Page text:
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Finding the sea of green: More on Twitter is My Submarine

In the town where I was born,
Lived a man who sailed to sea,
And he told us of his life,
In the land of submarines,

So we sailed on to the sun,
Till we found the sea of green,
And we lived beneath the waves,
In our yellow submarine,

We all live in a yellow submarine,
yellow submarine, yellow submarine,
We all live in a yellow submarine,
yellow submarine, yellow submarine.

And our friends are all aboard,
Many more of them live next door,
And the band begins to play.

Yellow Submarine (Lennon/McCartney) The Beatles, 1966

Yesterday I spent some time talking about how I viewed Twitter now, having used it for a while. Today I thought I’d follow up with a brief explanation on how Twitter is my Submarine changes the way I treat Twitter.

As my last post details,  I view Twitterland as my personal ocean, and Twitter itself as my personal submarine and periscope. Once I understood this, it wasn’t long before I understood a few things:

1. In Twitterland, I am in control of the pollution that enters my personal ocean. I choose the tributaries that make the rivers of information that go into my own ocean. I can turn the tributaries on and off. That made me think of what I would consider polluting habits. Twitterland has many Polluting Habits.

My first change of behaviour, therefore, was to start looking at everything I did in Twitter from the viewpoint of pollution of personal oceans, I wanted to identify the polluting habits.

2. The first one is Industrial Pollution, where my personal ocean gets filled up with other people’s automated tweets, the expulsion of particulate contaminants into my personal water. You know something? I like automated tweets, the way they take human latency out of the process, the way they tend to come error free and context rich. But you know something else? I want to choose whose automated tweets I get; more importantly, I want to choose which particular themes the automated tweets are about. Today I get one person saying “I am here.” “Now I am here.” “Now I have moved and I am here”. A second person is signalling “I’m live, come talk to me” as if they’re some seedy chat line. A third is into “I’m playing this piece of music now”. And this one. And this one. The issue is not the content as much as the frequency of publishing. One day I will have the tools to say “Please turn off tweeter A’s music tweets, tweeter B’s food tweets, tweeter C’s location signalling; they’re all very nice people, they’re my friends, but the reason they’re my friends is that we aren’t alike in all our tastes!”. But until that day arrives, I need to let my friends know that a little tweet sensitivity will go a long way towards helping keep many of our personal oceans clean.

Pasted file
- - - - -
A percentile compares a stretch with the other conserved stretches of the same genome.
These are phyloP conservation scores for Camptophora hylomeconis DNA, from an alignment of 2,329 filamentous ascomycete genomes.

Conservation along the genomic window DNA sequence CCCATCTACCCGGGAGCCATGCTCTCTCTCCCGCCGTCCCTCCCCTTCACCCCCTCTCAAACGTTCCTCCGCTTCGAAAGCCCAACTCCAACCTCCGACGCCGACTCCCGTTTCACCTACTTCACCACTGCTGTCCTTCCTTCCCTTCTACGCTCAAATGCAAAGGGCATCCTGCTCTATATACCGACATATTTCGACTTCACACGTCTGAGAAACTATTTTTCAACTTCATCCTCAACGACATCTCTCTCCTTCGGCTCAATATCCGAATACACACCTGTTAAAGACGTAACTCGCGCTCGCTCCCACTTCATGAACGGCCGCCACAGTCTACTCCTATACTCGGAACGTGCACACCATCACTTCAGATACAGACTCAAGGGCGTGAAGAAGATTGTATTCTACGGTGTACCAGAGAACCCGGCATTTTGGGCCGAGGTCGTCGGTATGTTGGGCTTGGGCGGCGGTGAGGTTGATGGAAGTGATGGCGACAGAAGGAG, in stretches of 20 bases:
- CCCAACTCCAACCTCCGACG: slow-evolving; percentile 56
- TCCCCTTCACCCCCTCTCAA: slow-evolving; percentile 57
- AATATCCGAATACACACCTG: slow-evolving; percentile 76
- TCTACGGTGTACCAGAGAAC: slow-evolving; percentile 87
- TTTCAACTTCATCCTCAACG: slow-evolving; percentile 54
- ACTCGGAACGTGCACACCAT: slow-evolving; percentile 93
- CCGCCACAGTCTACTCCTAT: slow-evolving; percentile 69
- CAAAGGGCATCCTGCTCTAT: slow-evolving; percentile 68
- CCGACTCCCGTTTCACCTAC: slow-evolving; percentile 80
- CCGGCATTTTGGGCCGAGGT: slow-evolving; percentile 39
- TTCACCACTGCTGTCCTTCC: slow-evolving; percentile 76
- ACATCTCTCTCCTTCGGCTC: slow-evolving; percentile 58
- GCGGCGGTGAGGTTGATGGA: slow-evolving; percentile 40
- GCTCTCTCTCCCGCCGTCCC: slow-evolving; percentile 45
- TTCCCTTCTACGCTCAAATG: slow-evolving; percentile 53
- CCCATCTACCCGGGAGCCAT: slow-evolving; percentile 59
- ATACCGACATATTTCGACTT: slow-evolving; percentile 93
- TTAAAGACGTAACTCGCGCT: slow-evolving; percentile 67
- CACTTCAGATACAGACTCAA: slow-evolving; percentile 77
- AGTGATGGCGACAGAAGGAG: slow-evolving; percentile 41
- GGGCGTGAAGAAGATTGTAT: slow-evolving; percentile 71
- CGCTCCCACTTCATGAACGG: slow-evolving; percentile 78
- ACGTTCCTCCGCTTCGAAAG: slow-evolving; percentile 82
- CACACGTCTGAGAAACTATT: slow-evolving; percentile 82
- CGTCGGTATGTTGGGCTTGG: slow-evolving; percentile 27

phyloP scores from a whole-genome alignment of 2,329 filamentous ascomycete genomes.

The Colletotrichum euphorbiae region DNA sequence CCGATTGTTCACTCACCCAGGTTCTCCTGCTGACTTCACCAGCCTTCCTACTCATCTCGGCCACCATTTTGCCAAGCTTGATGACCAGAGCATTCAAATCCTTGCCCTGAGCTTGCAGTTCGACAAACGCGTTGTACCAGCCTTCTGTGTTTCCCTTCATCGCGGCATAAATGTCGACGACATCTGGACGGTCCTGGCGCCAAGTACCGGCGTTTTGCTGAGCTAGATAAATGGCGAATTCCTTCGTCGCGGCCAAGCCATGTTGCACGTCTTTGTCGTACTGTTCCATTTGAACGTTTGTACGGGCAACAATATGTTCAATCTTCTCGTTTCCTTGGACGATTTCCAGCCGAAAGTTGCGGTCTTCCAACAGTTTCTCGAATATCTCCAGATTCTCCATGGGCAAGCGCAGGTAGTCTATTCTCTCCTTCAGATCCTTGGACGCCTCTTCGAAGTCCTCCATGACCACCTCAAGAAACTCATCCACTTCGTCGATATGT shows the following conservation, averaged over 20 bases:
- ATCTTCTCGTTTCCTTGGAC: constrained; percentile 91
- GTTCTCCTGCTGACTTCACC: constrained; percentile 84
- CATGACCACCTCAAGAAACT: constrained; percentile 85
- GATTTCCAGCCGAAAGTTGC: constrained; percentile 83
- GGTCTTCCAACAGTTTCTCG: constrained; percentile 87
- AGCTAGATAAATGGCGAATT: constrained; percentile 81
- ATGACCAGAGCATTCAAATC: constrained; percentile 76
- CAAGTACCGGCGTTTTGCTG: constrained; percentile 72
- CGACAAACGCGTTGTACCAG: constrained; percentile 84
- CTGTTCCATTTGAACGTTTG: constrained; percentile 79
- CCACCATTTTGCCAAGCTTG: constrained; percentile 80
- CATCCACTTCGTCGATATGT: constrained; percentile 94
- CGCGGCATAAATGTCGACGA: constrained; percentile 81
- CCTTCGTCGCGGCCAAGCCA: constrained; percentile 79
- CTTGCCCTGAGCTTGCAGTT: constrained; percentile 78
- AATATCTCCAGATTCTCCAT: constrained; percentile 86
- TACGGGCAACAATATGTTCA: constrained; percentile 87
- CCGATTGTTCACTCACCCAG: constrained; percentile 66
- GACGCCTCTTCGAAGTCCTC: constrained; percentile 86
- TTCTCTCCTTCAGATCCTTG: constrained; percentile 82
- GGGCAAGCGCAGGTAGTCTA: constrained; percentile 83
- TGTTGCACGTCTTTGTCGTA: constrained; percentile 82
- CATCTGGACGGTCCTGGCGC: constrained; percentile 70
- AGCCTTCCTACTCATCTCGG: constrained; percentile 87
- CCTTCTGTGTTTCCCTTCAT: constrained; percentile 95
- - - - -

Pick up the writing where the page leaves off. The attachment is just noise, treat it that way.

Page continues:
My second change of behaviour was to choose to avoid all automated tweets; instead, I signalled my movement to a higher-tweet-frequency place such as blip.fm or last.fm, and then tweeted the odd sample or two, not the whole session.